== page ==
By Regina Lee
NEWS ANALYSIS While the nation waits with bated breath for the Election Commission’s announcement on the Galas by-election, many pundits have been talking about the ‘Ku Li factor’, saying that victory will largely depend on what Tengku Razaleigh Hamzah would do.
Razaleigh, the nine-term Gua Musang MP and at one point, a serious contender to be Prime Minister, has been a prized catch of sorts in the run-up to the campaign of the 12th by-election since the 2008 general election.
In a battle historically between Umno and PAS in the state seat of Galas, which together with two Umno-held state seats lie within the parliamentary seat of Gua Musang, the contest here is as good as a gauge of popularity for the Kelantan prince (he is the uncle of the Raja Permaisuri).
And Razaleigh is very popular.
The only time that Galas was won by any other party than Umno, apart from the last general election when PAS’ Che Hashim Sulaima triumphed with a 646-vote majority, were during the general elections in 1990 and 1995.
It was Semangat 46 – an Umno splinter party headed by Razaleigh himself – that had won the state seat then, before it went back into the BN fold in the 2004 general elections.
But just yesterday, Deputy Prime Minister Muhyiddin Yassin flashed his trump card – he appointed Razaleigh to head the election machinery for BN, a post normally held by the DPM.
Many have now said that it will be an awkward position for Razaleigh – also the Gua Musang division chief – since the former finance minister has been more than critical of his party and the BN-led federal government of late.
He had raised eyebrows lately by publicly throwing his support behind the PAS-led Kelantan government in its bid to claim oil royalty payments from the federal government.
And now it is down to the wire on whether PAS will be able to retain the seat considering that they now have to go head-to-head with someone who almost has the stature of a folk hero.
‘Little difference if Ku Li heads machinery’
But UCSI University lecturer from the faculty of economics and policy science Ong Kian Ming is unimpressed, saying that Ku Li’s appointment is likely not to leave a dent in the PAS campaign.
“While PAS would have the upper hand if Razaleigh were to go on a ‘silent revolt’ against his party by not going the extra mile in campaigning, I don’t think Ku Li heading the machinery will change much.
“He is more effective drawing away votes from BN than he is at bringing them in,” he said.
At the moment, while Razaleigh himself has been relatively silent on his appointment, Muhyiddin (right) had said that the veteran politician himself had agreed to heading the campaign operations.
But it would appear that the 73-year-old is still taking things at his own pace, and not even inconveniencing himself by cutting his Europe trip short where he is due to visit his alma mater in Ireland soon.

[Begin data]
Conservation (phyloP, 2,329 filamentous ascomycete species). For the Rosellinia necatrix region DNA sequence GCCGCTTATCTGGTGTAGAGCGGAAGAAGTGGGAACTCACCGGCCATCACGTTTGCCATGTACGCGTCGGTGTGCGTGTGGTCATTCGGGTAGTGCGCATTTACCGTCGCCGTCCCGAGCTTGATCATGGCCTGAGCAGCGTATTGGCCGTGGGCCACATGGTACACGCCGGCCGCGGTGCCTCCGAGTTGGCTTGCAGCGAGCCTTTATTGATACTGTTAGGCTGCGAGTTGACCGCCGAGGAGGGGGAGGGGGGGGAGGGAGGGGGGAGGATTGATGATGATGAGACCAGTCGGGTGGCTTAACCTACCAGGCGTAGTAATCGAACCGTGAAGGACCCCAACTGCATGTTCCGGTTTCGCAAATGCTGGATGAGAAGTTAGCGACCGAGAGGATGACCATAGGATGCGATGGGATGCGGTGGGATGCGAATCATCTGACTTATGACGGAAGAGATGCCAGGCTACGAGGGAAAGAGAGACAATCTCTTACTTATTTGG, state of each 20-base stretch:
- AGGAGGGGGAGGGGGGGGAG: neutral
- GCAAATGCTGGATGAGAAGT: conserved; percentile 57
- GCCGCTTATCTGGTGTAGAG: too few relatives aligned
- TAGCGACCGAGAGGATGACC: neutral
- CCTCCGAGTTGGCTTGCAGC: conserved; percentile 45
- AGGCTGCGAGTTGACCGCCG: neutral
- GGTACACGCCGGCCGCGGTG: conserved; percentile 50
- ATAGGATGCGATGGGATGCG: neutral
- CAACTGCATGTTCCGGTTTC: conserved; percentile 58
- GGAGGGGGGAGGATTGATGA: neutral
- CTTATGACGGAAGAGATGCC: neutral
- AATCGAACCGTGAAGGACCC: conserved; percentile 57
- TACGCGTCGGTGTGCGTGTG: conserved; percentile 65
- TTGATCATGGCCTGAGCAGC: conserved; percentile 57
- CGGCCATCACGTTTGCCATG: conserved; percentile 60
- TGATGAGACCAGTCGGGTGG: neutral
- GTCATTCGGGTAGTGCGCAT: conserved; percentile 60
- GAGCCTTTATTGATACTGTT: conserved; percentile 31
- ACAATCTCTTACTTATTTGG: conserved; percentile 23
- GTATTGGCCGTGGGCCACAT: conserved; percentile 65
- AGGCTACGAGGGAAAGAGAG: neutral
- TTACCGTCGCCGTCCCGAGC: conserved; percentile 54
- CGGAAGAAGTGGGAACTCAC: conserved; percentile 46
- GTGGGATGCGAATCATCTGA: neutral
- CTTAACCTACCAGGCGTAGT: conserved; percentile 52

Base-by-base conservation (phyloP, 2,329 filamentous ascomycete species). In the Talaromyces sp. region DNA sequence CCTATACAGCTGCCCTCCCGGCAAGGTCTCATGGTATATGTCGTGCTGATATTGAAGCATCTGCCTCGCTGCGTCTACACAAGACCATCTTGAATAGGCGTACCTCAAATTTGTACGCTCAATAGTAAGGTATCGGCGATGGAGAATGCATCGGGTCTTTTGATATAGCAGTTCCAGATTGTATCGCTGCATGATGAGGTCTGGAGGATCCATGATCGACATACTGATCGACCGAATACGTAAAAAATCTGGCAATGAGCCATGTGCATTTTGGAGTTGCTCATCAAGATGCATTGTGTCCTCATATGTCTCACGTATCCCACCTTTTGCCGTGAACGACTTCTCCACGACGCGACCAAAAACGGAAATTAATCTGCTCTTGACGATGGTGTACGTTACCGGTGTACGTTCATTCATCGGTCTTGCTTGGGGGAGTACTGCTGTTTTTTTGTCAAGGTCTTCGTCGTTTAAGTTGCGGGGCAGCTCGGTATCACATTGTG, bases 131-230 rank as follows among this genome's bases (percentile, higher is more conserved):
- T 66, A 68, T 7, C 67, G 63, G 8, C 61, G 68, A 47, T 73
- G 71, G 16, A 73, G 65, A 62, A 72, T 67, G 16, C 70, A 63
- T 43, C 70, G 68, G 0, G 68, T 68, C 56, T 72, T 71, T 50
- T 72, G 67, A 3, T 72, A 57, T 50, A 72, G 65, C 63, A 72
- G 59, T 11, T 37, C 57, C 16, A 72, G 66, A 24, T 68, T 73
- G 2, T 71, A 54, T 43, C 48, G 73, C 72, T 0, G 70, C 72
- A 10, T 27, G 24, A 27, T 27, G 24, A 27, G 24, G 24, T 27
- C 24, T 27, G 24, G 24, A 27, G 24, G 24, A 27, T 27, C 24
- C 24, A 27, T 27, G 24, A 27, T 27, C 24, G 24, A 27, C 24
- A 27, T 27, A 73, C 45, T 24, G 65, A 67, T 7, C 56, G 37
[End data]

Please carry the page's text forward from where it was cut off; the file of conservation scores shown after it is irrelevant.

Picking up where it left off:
An aide has confirmed that Razaleigh has made no indications of returning earlier, and will only arrive in the country on Oct 9.
Even then, Ong admitted that it was the best strategic move for BN to appoint Razaleigh.
Oil royalties vs party loyalties
While Umno can flex its muscles in keeping the elder statesmen to toe the party line, it may ultimately be a win-win situation for both Razaleigh and the party, which has seen a love-hate relationship at times.
“If (Razaleigh) is smart, he could get BN or Umno to agree to review their stand on the oil royalties issue. He may very well set a list of conditions for the party.
“At the same time, it could give Muhyiddin some cover in case BN loses,” he said.
Ong also said that with the appointment, PAS could in the end have a field day attacking Razaleigh himself over the issue of oil royalties.
“I’m quite sure that PAS will launch salvos at any opportunity available. And if Razaleigh doesn’t play his cards right, he could end up losing credibility very fast,” he said.
Still, all is not lost with Razaleigh’s appointment.
Universiti Kebangsaan Malaysia political analyst Agus Yusoff said that while it is still too early to tell if Ku Li will be a factor, there is still time for Razaleigh himself if he wants to hold back on support for his own party.
“It will still depend on how much autonomy he is given in running the show. If he is just an ’empty director’, he can still boycott if he wants to,” said Agus.
Chinese voters to continue being kingmakers
At a glance, the battle for the Galas state seat may be game over for PAS if Ku Li is the sole gauge. But it’s not.
In the constituency where the Chinese voters stand at 22.3 percent, they still hold tremendous voting power if the Malay electorate were to be split down the middle.
Although Galas is technically a rural seat by any standards, the Chinese typically vote based on national issues, swayed by what they read in the Chinese press.
In the last general election, it is said that the biggest reason Galas fell to PAS was because of the swing in the Chinese votes after years of frustration with the federal government.
“And with what’s happening lately, especially on the way Prime Minister Najib Abdul Razak handles racism issues, there could be an even bigger support by the Chinese voters for Pakatan,” said Ong.
In the meantime, the jury is still out on whether the Orang Asli voters, who stand at 10.5 percent, will swing to Pakatan, despite having been traditional BN supporters.
Ong said that the Orang Asli will sway especially after the federal government’s heavy-handedness in handling the recent church issue and if PKR is mobilised to win the hearts of the Orang Asli by explaining their native-friendly policies in the Selangor government.
“But I think these will be non-issues to the Orang Asli as well as Umno. Ku Li is still a very familiar face with them and I think they will vote for BN because of him,” said Agus. – Malaysiakini